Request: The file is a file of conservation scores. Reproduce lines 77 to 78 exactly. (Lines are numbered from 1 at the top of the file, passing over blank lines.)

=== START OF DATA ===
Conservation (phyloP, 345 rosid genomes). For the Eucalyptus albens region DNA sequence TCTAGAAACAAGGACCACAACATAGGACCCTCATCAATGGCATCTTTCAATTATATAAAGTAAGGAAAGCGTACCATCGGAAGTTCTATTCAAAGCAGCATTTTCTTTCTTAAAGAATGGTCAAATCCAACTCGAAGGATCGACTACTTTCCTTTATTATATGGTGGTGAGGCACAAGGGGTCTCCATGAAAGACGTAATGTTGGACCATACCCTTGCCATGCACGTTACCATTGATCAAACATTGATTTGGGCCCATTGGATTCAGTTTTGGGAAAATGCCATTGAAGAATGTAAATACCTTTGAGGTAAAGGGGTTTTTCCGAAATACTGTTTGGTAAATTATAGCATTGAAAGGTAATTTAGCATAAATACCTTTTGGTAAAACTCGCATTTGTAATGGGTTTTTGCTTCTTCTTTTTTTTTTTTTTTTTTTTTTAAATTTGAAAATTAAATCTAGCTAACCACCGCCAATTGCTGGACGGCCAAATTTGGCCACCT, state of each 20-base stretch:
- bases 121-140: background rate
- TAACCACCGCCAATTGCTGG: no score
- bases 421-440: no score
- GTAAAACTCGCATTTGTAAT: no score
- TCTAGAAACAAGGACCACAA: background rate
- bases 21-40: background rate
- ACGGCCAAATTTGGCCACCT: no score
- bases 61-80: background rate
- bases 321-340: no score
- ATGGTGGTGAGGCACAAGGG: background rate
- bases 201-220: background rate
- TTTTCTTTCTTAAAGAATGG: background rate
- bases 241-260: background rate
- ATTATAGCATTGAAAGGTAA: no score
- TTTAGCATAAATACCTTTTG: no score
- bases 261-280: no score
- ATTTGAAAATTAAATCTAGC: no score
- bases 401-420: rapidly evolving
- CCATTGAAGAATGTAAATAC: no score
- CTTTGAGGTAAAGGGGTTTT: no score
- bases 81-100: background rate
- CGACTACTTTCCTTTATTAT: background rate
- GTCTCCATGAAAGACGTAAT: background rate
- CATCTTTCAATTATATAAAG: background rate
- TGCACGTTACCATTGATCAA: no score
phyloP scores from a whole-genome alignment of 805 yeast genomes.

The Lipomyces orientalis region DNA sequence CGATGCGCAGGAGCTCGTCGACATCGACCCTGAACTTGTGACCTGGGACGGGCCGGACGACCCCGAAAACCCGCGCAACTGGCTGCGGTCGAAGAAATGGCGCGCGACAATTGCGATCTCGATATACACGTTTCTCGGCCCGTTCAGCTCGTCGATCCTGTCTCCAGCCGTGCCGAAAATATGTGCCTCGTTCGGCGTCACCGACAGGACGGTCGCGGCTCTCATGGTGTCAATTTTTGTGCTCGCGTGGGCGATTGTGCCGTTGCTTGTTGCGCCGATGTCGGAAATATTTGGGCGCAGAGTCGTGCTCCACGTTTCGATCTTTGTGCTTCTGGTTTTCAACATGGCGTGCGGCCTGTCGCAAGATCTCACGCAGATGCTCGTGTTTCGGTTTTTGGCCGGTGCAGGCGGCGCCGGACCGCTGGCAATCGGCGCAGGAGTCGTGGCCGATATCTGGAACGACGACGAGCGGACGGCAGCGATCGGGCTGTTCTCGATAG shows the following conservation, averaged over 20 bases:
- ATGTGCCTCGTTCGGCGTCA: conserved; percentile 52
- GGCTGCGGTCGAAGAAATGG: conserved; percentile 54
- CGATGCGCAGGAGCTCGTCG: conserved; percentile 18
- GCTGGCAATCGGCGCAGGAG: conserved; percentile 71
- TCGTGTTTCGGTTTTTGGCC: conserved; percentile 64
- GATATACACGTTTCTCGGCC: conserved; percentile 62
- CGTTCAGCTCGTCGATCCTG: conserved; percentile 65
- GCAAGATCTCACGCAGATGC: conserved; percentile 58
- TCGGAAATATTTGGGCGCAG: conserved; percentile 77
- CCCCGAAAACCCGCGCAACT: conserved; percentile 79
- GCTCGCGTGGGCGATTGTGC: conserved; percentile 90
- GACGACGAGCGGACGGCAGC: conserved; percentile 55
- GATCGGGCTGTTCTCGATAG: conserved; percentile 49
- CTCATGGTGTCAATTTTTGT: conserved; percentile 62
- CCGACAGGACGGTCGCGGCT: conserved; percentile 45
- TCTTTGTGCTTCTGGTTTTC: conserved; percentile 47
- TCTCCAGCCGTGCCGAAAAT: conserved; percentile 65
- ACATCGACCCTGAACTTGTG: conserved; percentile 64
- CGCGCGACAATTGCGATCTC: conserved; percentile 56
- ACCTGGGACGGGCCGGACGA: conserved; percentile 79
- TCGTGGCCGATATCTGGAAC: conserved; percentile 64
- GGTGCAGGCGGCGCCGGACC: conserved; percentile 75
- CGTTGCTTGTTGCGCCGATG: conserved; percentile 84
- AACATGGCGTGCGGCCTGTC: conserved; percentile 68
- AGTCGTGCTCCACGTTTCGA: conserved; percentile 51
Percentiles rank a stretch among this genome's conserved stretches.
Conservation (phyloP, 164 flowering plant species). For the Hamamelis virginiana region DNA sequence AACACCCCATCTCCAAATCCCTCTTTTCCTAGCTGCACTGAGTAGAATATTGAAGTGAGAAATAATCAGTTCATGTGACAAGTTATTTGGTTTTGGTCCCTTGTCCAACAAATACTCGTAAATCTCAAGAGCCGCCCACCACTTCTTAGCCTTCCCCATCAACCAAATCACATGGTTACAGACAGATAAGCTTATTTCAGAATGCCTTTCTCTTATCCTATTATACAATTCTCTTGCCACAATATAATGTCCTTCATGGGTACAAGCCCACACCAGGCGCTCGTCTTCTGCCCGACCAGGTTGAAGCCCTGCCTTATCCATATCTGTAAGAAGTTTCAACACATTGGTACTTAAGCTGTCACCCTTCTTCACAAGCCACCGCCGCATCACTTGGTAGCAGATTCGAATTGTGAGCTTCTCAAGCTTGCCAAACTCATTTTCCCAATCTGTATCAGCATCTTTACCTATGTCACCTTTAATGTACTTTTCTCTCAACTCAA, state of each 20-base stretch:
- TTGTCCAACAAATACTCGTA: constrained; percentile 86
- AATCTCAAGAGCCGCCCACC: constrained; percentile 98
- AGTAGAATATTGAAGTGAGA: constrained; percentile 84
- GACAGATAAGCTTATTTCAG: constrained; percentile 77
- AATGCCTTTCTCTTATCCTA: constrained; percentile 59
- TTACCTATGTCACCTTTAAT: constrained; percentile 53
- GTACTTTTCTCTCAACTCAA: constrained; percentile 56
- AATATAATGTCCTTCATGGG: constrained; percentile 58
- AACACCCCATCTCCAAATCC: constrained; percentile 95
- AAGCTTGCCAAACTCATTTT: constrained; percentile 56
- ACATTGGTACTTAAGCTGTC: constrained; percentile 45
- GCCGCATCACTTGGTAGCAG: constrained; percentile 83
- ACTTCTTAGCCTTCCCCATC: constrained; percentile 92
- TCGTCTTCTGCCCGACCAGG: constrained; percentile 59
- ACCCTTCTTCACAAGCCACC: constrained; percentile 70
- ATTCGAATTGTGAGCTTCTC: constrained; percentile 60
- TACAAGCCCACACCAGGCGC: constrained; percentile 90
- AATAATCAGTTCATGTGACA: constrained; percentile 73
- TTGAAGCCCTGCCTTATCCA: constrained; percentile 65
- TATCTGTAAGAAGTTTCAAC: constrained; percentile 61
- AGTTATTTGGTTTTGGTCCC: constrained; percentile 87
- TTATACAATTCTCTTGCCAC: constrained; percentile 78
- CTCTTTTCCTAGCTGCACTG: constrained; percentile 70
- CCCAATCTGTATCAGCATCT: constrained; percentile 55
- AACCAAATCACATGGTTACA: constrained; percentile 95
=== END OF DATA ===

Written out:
- TTATACAATTCTCTTGCCAC: constrained; percentile 78
- CTCTTTTCCTAGCTGCACTG: constrained; percentile 70